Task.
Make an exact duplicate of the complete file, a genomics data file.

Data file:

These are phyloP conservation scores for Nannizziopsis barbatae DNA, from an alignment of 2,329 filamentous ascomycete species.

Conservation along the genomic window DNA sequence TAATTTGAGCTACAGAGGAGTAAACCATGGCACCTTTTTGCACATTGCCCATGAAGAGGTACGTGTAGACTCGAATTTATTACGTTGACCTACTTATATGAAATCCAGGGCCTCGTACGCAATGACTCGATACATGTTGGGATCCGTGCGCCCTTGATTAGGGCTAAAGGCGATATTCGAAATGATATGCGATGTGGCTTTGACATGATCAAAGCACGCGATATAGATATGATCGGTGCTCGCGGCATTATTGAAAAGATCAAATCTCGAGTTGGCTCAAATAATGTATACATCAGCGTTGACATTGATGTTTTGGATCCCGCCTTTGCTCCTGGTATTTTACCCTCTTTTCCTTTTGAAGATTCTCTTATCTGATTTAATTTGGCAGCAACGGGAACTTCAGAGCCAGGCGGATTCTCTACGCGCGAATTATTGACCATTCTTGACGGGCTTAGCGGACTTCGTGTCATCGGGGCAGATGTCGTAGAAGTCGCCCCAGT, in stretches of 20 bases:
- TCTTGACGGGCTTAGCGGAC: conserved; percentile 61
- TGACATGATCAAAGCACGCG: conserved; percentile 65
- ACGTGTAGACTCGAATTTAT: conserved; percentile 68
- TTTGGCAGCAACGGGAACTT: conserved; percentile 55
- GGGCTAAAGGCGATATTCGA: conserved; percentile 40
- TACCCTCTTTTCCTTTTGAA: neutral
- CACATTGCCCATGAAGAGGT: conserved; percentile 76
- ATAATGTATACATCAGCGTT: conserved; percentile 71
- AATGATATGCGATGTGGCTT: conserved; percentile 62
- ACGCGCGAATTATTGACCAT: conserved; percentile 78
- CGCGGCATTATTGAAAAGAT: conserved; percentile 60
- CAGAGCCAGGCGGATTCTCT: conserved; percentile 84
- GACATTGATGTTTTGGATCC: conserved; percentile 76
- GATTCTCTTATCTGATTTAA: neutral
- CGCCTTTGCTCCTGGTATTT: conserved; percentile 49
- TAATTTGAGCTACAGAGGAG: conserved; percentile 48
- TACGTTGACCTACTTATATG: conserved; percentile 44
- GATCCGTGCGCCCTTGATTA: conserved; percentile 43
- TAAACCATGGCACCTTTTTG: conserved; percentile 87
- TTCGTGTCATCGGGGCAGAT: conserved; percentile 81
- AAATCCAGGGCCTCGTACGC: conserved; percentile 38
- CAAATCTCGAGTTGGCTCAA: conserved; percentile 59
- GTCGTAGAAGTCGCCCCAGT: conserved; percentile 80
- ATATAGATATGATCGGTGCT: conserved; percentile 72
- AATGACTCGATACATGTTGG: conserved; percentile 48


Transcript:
These are phyloP conservation scores for Nannizziopsis barbatae DNA, from an alignment of 2,329 filamentous ascomycete species.

Conservation along the genomic window DNA sequence TAATTTGAGCTACAGAGGAGTAAACCATGGCACCTTTTTGCACATTGCCCATGAAGAGGTACGTGTAGACTCGAATTTATTACGTTGACCTACTTATATGAAATCCAGGGCCTCGTACGCAATGACTCGATACATGTTGGGATCCGTGCGCCCTTGATTAGGGCTAAAGGCGATATTCGAAATGATATGCGATGTGGCTTTGACATGATCAAAGCACGCGATATAGATATGATCGGTGCTCGCGGCATTATTGAAAAGATCAAATCTCGAGTTGGCTCAAATAATGTATACATCAGCGTTGACATTGATGTTTTGGATCCCGCCTTTGCTCCTGGTATTTTACCCTCTTTTCCTTTTGAAGATTCTCTTATCTGATTTAATTTGGCAGCAACGGGAACTTCAGAGCCAGGCGGATTCTCTACGCGCGAATTATTGACCATTCTTGACGGGCTTAGCGGACTTCGTGTCATCGGGGCAGATGTCGTAGAAGTCGCCCCAGT, in stretches of 20 bases:
- TCTTGACGGGCTTAGCGGAC: conserved; percentile 61
- TGACATGATCAAAGCACGCG: conserved; percentile 65
- ACGTGTAGACTCGAATTTAT: conserved; percentile 68
- TTTGGCAGCAACGGGAACTT: conserved; percentile 55
- GGGCTAAAGGCGATATTCGA: conserved; percentile 40
- TACCCTCTTTTCCTTTTGAA: neutral
- CACATTGCCCATGAAGAGGT: conserved; percentile 76
- ATAATGTATACATCAGCGTT: conserved; percentile 71
- AATGATATGCGATGTGGCTT: conserved; percentile 62
- ACGCGCGAATTATTGACCAT: conserved; percentile 78
- CGCGGCATTATTGAAAAGAT: conserved; percentile 60
- CAGAGCCAGGCGGATTCTCT: conserved; percentile 84
- GACATTGATGTTTTGGATCC: conserved; percentile 76
- GATTCTCTTATCTGATTTAA: neutral
- CGCCTTTGCTCCTGGTATTT: conserved; percentile 49
- TAATTTGAGCTACAGAGGAG: conserved; percentile 48
- TACGTTGACCTACTTATATG: conserved; percentile 44
- GATCCGTGCGCCCTTGATTA: conserved; percentile 43
- TAAACCATGGCACCTTTTTG: conserved; percentile 87
- TTCGTGTCATCGGGGCAGAT: conserved; percentile 81
- AAATCCAGGGCCTCGTACGC: conserved; percentile 38
- CAAATCTCGAGTTGGCTCAA: conserved; percentile 59
- GTCGTAGAAGTCGCCCCAGT: conserved; percentile 80
- ATATAGATATGATCGGTGCT: conserved; percentile 72
- AATGACTCGATACATGTTGG: conserved; percentile 48